Other interviews include psychological tests, proficiency tests, panel interviews, and lots and lots of questions. By the time you're done, you're mentally drained.
It's the latter kind of interview that you need to prepare for. But how?
Prepping for a job interview is a multi-step process:
Research To prepare for an interview, you must research and figure out what your prospective employer needs.
Check out the company's website to find out more about its business. If you have a contact in this company, even a Linked In friend of a friend, talk to them. You want to know what's happening inside this company. Knowing about where the company is going and where it's been will help you prepare your answers to interview questions. While a contact inside the company isn't necessary, it will help you. After you've done your research, you should have a list of questions for the interviewer. These questions should have you excited about the opportunity presented to you. The questions you ask are what will set you apart from the other candidates.
Job skills are the basic ingredient for being considered for a job, but employers need workers with people skills, reliability, integrity, and commitment. These are what will get you hired.
Get Ready How do you get ready for a job interview? Review your resume; if necessary, update it. Print a few copies to take with you.
Notify your list of references. Get your interview suit pressed and cleaned. Yes, I said suit and yes, I'm talking to men and women. A basic navy business suit is a MUST have for interviews. It doesn't matter if the company has casual dress, go in there looking your best. You have plenty of time to dress down once you have the job.
Prepare answers to typical interview questions! Don't go into an interview and not have an answer for what your strength or weaknesses are.
By being granted an interview, you've achieved a big first step. The employer has seen a lot of resumes and thinks that you might be a good fit for their company.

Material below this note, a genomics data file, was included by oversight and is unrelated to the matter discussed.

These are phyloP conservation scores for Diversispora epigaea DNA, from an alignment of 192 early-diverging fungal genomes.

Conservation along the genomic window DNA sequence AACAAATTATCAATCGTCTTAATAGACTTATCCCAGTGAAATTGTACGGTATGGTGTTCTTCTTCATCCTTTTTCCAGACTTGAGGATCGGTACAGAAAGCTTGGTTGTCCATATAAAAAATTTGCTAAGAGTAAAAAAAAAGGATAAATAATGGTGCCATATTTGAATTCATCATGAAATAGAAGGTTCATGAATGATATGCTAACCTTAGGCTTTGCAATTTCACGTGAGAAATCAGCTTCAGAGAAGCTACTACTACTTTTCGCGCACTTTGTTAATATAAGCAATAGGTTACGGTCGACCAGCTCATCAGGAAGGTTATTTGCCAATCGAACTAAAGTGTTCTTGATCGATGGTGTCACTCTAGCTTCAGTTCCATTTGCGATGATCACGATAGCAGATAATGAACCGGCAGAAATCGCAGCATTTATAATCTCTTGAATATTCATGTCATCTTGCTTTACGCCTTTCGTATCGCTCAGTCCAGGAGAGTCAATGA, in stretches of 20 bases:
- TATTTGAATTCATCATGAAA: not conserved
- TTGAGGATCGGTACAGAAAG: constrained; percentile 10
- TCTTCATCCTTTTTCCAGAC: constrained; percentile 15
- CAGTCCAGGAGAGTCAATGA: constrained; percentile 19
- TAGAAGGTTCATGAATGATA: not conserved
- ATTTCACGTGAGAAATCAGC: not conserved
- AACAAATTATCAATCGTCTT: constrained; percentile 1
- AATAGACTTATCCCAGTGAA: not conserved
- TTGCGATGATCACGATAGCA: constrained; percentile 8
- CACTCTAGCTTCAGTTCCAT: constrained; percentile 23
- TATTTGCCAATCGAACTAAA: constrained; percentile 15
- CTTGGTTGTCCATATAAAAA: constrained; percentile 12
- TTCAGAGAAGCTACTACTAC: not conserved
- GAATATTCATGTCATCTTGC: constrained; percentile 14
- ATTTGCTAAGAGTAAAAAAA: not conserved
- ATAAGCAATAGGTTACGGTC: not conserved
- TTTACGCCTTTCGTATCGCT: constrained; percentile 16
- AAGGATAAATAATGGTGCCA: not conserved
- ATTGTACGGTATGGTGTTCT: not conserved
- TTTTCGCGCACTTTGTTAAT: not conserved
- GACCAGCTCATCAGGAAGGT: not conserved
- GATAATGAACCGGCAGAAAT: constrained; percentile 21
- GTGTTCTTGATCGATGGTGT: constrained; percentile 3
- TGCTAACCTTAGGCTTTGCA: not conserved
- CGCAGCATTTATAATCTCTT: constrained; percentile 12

It doesn't matter if this is your first interview or your 53rd interview, you must go into EVERY interview positive that you're going to get the job.
If you make no attempt to be likable, you will not get the job. You don't want to work with someone you don't like every day; they don't either. Being nervous about the interview is okay, but get yourself up and ready for the interview.
Do it Job interviews are very similar to dress inspections in the Military. You have to look professional AND be there on time. It doesn't matter if the company dress is casual. Go in your SUIT (both men and women).
Unlike military inspections, a satisfactory interview performance requires more than just looking good and being timely.
The interviewer(s) need to get to know you quickly and figure out if you can and want to do the job. The "want" is the key to that equation.
Wanting to do the job is all about attitude. Do they ask you to do some things you may not be excited about?? Are you willing to do something you don't care for to build up your reputation in the company, to get your foot in the door, and make a name for yourself? You want your interviewer to have no doubt as to your ability and willingness to perform the tasks you're being hired for.
End the interview with questions that show you are really interested in the company, the business, and your fellow employees.
Skip questions about salary and benefits as they will be covered later.
Follow Up Within 48 hours, follow up your job interview with a thank you phone call or email to your interviewer. As long as you are smart and professional (don't stalk them on Facebook), you're not 'bothering' them. You can follow up with HR as well, but it's not necessary.
Make sure you ask for the business card of every interviewer. If they forgot to bring one with them, ask them for their email addresses.
Avoid the form follow up letter. These canned letters aren't going to help your chances. Your goal for the follow up letter is to let them know you care and you want the job. The chosen candidate often beats out others by a small margin. In the letter, review the positive items you covered in the interview. Discuss how you can meet their needs, and wrap up the letter with a friendly, last paragraph.
If you don't get a phone call from them in a couple of weeks, give them a call. Things happen and people get busy. Most people will not mind the call.
Good luck in your job search!
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Three steps to success:
by Tanyia Shaw — Posted on Dec 18, 2014 in Veteran Interviewing